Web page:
Persona 3: Official Design Works [Book Review]
June 22, 2012
This is MTB’s first artbook review, and we are hoping to provide more reviews in the future on video game based artwork and literature. As we tweak our format, we welcome feedback from our community. Feel free to leave a comment below or contact Jarret directly. I hope you enjoy our first artbook review.
Fans of Shigenori Soejima’s artwork will now be able to get their hands on Persona 3: Official Design Works. Design Works is 144 pages of completed illustrations, preliminary sketches, storyboards, and final designs, along with information and commentary from Soejima. The book ends with a 8000 word (translated) interview with Soejima and the Producer/Director of Persona 3, Katsura Hashino. Within, they discuss the inevitability of death and how it relates to Persona 3. The book is available mainly through comic retailers and Amazon for $39.99.
The review copy received was a digital version, and it troubles me to not be able to offer a reaction to a tangible product. It’s hard to scroll through a digital version of a book and wrap all of your senses around it. The printed book has silver accenting, but I can’t say whether it allows words to be legible, as it appears as a flat gray in the digital version. I can tell you that the art book is printed on high-quality glossy stock paper (the same as the Street Fighter Ultimate Editions, which I own and used for reference). The pages are thick and have a nice feel, without being overly glossy or sticky. The overall dimensions of the book are 8.25″ x 11.75″ x .45″, so finding space for it won’t be difficult.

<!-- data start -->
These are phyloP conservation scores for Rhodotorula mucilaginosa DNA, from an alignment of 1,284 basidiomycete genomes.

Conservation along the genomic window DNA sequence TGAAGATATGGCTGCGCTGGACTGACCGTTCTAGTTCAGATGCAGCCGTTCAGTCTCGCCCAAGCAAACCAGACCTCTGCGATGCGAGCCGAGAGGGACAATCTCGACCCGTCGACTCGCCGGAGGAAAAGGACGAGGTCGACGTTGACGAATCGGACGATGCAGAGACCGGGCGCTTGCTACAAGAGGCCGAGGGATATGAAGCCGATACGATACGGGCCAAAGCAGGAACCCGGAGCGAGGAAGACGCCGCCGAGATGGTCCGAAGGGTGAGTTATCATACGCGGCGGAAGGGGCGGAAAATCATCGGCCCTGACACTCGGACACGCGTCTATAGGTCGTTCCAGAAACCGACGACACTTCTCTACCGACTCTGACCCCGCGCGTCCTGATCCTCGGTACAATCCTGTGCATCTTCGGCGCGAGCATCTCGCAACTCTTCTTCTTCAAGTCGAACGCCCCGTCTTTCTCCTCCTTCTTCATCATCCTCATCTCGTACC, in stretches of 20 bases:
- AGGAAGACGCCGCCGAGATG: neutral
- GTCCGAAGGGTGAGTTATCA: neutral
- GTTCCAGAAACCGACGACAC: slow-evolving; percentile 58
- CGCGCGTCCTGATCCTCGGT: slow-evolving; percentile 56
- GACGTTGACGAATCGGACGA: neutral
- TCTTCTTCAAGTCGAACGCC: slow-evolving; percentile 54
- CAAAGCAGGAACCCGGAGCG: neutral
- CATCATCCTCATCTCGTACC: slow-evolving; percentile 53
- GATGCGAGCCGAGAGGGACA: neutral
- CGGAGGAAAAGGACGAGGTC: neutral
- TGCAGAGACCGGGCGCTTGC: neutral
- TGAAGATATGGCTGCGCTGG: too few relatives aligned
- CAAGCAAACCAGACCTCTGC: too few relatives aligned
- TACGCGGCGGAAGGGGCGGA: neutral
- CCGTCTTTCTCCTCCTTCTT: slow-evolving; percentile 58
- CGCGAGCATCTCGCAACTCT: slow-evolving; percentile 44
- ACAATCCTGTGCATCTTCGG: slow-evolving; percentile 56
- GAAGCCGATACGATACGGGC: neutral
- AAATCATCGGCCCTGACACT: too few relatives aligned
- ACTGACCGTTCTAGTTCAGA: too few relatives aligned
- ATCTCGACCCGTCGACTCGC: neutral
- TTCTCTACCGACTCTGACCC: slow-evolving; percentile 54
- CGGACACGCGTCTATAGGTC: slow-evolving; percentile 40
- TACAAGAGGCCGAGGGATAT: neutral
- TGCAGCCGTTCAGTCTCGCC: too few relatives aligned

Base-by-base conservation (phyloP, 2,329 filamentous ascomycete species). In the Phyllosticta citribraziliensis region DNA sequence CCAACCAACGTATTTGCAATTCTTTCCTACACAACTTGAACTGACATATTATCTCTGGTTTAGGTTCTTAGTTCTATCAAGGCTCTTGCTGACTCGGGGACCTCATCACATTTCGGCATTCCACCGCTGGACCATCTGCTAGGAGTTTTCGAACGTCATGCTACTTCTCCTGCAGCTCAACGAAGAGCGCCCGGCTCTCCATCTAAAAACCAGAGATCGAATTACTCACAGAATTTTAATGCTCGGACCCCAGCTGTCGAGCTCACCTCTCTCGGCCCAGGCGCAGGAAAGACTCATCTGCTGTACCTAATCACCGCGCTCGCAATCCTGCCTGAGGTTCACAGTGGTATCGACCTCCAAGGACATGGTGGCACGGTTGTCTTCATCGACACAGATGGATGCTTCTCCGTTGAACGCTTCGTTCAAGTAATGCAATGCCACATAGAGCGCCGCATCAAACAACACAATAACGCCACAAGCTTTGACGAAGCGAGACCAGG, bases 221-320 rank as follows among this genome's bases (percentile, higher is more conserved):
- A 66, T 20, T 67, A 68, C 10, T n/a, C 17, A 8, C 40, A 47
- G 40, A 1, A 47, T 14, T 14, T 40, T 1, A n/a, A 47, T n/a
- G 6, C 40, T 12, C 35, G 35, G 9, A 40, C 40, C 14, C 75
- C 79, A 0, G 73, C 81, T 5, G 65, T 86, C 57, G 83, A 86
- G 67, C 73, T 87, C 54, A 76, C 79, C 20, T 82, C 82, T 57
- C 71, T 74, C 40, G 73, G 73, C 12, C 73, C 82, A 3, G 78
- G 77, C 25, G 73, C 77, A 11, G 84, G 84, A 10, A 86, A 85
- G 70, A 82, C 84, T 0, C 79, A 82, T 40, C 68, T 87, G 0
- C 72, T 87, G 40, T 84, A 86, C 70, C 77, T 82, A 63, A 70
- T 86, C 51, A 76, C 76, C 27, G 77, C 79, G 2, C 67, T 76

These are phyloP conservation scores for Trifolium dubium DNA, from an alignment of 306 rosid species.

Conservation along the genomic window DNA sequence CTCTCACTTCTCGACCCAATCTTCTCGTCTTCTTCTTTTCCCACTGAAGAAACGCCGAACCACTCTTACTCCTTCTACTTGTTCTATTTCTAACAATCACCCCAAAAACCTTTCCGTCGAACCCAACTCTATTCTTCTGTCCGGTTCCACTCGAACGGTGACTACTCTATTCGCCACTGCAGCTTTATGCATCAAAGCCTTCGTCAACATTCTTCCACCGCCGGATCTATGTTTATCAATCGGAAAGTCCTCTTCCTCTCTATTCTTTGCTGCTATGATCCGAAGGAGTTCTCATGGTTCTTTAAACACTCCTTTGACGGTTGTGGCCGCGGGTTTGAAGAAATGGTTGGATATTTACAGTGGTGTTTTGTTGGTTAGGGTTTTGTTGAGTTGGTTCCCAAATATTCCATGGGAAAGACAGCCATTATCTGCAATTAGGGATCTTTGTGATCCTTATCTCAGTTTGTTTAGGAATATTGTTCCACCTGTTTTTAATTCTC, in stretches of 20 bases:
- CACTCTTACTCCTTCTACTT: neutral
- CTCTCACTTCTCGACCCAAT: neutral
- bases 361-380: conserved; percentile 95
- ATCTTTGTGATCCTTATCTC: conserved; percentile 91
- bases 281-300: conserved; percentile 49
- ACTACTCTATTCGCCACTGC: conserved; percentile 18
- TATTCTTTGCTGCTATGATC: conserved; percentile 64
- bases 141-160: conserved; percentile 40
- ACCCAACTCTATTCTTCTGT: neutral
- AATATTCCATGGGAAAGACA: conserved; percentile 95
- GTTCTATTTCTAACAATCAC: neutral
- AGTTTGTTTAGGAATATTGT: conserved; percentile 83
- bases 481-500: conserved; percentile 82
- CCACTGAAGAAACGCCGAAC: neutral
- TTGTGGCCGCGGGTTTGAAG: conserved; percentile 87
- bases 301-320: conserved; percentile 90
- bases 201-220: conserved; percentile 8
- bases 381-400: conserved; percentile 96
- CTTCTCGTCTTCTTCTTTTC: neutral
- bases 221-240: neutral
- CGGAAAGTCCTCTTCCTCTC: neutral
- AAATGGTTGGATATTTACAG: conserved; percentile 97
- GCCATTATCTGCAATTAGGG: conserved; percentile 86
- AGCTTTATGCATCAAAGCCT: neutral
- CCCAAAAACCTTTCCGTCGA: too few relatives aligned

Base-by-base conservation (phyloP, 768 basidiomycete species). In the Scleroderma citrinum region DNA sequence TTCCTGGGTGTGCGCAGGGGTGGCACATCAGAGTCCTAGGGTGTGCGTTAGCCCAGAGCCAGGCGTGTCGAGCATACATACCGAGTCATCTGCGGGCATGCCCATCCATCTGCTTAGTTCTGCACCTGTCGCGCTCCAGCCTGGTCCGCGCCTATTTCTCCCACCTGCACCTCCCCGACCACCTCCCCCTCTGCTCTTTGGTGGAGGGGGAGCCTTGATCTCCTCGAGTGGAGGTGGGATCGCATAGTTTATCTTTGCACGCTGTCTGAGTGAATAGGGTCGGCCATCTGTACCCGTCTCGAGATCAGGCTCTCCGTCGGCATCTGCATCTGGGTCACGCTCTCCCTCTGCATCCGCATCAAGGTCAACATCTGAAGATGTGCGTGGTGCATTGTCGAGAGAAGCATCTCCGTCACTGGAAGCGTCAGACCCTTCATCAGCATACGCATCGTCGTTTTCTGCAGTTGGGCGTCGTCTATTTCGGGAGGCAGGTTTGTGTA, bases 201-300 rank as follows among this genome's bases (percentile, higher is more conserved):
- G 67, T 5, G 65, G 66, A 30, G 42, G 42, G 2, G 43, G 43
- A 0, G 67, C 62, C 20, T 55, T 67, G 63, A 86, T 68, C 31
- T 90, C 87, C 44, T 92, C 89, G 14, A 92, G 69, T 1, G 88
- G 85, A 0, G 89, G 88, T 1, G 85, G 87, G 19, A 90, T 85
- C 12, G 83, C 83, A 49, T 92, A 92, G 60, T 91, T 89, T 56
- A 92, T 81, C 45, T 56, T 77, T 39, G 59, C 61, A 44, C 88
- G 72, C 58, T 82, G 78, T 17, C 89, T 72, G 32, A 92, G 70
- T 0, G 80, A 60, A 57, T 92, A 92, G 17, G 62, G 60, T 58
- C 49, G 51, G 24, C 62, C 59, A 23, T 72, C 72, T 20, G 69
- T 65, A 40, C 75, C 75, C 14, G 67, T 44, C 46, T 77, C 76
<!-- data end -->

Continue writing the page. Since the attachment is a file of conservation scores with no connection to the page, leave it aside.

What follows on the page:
Design Works is a hard sell for a fan of Persona 3, even as a collector’s item. It being a softcover makes it more of a book to leave out for others to thumb through than something to fill a prominent place on a shelf. While it does have hundreds of new sketches to accompany the artwork, most of the pages will be familiar. If you already have the previously released art books, you already have the majority of these illustrations. The only new, and possibly most interesting, thing is the addition of the character color palettes. Design Works only covers the original Persona 3 released on PlayStation 2, so you won’t be seeing any artwork from Persona 3 Portable. Lastly, if you have played through the game, the revelations within the interview won’t seem that groundbreaking or state anything that you haven’t probably already figured out.
Final Verdict: No need to buy if you own any previously released Persona 3 art books. The only exceptions would be for completionists, and those who like the series but haven’t acquired any of the other books.